Study: 84% of Companies Use Breached SaaS Applications

April 24, 2023IThe Hacker NewsSaaS security

SaaS security

A recent review by Wing Security, a SaaS security company that analyzed data from more than 500 companies, revealed some troubling information. According to this review, 84% of companies had employees using an average of 3.5 SaaS applications that were breached in the previous 3 months. While this is concerning, it is not a huge surprise. The exponential growth of SaaS usage means that security and IT teams struggle to keep up with which SaaS applications are being used and how. This does not mean that SaaS should be avoided or blocked; on the contrary, SaaS applications should be used to ensure business growth. But using them should be done with some level of caution.

Determine which SaaS applications are risky

The most intuitive risk factor for determining if an app is risky is to search for it and see if it has been breached. SaaS applications are clearly a target as we see more and more SaaS-related attacks. A breach is a clear indication to stay away, at least until the SaaS vendor fixes and fully recovers (which may take a while…). But there are other criteria to consider when determining whether a SaaS application is safe to use. Here are two more to consider:

  • compliments – The security and privacy compliance that the app vendor has, or not, is a good indicator of its security. Achieving a SOC, HIPAA, ISO (the list goes on…) requires lengthy and painstaking processes where the company must meet strict regulations and conditions. Knowing a company’s compliance is essential to understanding its level of security.
  • Market presence – Checking whether an application is present in known and accounted markets is also a useful step in determining its integrity, which may be linked to its security measures. In respected marketplaces, apps must go through a verification process, not to mention receiving user reviews, which are arguably one of the most important indicators of an app’s legitimacy.

While understanding which apps are potentially risky is important, it is not an easy task. And it’s not the first step either. According to Wing Security, the companies they reviewed had a high three-digit number of SaaS applications in use. Therefore, the first and most basic question security teams should ask is:

How many SaaS applications are employees using?

Clearly, it is impossible to determine whether SaaS is being used securely without first discovering how many SaaS applications are being used and which ones. This is basic, but not simple. All employees use SaaS, and while enforcing SSO and using IAM systems is important and useful, the decentralized, accessible, and often self-service nature of SaaS applications means that employees can start using almost any SaaS that they need simply searching. to do it online and connect it to your company’s workspace, easily bypassing IAM. This is especially true when you consider the many SaaS applications that provide a free tool or a free version of it.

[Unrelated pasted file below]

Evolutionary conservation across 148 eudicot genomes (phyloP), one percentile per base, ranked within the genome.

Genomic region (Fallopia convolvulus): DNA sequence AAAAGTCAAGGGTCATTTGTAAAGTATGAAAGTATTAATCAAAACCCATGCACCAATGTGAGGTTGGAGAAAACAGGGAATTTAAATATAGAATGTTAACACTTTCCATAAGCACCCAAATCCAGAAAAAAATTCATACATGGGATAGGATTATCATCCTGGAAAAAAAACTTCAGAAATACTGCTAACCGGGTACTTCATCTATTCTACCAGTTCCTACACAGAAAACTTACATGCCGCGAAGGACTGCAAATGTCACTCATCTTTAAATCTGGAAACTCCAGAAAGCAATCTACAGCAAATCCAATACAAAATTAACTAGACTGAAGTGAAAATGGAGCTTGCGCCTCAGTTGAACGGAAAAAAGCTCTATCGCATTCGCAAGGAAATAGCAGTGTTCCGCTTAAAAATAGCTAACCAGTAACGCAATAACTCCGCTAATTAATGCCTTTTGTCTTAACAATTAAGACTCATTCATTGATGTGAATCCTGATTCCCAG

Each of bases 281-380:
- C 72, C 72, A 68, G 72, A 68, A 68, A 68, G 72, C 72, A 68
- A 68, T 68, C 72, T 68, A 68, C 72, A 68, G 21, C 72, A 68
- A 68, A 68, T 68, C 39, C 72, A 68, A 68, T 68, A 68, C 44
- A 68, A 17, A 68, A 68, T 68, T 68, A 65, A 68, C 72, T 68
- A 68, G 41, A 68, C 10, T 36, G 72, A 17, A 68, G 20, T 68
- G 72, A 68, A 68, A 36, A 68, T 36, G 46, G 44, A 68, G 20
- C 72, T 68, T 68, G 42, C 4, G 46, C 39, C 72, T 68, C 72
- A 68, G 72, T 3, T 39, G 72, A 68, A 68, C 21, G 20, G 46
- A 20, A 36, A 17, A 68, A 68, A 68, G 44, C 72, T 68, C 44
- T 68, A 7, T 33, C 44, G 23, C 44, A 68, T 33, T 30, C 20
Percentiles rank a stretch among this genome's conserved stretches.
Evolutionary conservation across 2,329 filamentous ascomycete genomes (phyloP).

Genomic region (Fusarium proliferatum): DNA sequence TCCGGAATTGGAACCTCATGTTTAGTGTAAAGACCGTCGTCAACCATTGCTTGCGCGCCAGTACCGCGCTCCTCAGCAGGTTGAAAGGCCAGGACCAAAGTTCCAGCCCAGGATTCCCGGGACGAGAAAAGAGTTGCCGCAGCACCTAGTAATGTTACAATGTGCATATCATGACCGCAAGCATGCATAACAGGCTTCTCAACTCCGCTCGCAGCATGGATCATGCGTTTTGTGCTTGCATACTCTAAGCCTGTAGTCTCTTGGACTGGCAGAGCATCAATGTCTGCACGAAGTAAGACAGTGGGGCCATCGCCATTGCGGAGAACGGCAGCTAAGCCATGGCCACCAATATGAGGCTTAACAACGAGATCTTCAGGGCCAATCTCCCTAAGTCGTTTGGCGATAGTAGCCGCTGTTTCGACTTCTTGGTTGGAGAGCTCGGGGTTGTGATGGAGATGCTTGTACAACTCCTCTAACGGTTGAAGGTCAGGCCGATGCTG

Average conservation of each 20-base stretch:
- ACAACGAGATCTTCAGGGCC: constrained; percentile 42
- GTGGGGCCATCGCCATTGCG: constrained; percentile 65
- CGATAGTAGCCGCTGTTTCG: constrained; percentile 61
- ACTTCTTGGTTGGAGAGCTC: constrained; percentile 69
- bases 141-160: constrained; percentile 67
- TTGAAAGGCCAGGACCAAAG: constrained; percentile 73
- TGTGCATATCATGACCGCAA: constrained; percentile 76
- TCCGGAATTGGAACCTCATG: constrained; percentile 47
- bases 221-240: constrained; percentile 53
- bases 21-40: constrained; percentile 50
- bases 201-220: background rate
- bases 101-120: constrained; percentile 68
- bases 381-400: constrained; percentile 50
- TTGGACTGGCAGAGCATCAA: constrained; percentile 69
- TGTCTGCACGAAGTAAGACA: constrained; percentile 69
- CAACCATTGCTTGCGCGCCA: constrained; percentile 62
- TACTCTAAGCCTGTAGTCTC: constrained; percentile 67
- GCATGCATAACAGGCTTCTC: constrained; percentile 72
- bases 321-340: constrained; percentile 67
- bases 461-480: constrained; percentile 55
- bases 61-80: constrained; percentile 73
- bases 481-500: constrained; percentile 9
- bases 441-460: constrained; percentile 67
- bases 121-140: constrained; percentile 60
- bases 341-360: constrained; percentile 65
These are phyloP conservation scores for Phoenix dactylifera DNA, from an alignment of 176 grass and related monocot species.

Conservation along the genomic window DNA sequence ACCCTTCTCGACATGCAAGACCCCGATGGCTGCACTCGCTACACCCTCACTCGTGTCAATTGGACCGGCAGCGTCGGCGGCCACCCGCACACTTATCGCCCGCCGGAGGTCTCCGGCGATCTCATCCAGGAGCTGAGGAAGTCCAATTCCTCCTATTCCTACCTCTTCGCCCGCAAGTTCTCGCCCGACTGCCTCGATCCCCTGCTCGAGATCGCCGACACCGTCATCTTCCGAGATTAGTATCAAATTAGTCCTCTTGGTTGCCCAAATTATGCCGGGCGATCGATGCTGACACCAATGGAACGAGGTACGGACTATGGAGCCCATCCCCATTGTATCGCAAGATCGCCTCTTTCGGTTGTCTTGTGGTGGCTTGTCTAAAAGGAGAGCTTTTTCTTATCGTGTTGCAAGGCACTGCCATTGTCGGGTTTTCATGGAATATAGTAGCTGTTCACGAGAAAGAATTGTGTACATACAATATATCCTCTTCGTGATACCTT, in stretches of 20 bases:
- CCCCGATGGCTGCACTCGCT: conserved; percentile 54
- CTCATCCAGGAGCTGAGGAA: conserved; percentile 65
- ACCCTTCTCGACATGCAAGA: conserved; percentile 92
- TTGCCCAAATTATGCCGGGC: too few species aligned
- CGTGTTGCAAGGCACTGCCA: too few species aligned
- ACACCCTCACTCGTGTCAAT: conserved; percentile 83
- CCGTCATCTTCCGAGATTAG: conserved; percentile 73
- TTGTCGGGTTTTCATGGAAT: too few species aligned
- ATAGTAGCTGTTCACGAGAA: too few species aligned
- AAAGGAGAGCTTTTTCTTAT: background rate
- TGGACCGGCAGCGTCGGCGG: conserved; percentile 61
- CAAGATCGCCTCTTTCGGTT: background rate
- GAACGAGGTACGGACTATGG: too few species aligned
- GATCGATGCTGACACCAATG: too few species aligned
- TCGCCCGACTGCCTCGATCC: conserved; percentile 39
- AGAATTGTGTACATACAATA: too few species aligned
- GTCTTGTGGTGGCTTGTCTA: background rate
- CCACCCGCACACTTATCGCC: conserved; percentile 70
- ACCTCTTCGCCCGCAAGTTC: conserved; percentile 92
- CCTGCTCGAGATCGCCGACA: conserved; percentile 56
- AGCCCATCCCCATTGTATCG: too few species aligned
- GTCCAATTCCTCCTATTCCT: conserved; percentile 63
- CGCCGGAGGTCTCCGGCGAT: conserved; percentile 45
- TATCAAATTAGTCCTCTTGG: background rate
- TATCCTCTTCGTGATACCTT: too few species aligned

That in mind, SaaS Application Discovery is also provided as a free self-service tool so answering the question mentioned above should be easy enough. Once there is a clear map of SaaS usage, the next step is to determine the SaaS applications at risk. Once apps are classified as risky, it’s important to revoke the credentials they received from the users who connected them to your organization. This can be a long and cumbersome process without a proper tool in place (Wing offers the removal of risky apps as another capability in its free version, but with some limitations that are lifted in its premium offering).

Ensuring SaaS use is secure requires asking and answering two more questions:

1. What permissions were granted to SaaS applications?

    It probably goes without saying that not all apps are risky all the time. It’s also worth adding that even if a SaaS application is breached, the risk it poses depends largely on the permissions it was granted. Almost all SaaS applications require some degree of permission to access company data to provide the service they were designed to provide. Permissions range from read-only to write permissions that allow the SaaS application to act on behalf of the user, such as sending emails on behalf of the user. Properly managing your SaaS security posture means monitoring the permissions granted by users to an application and ensuring that only necessary permissions are granted to them.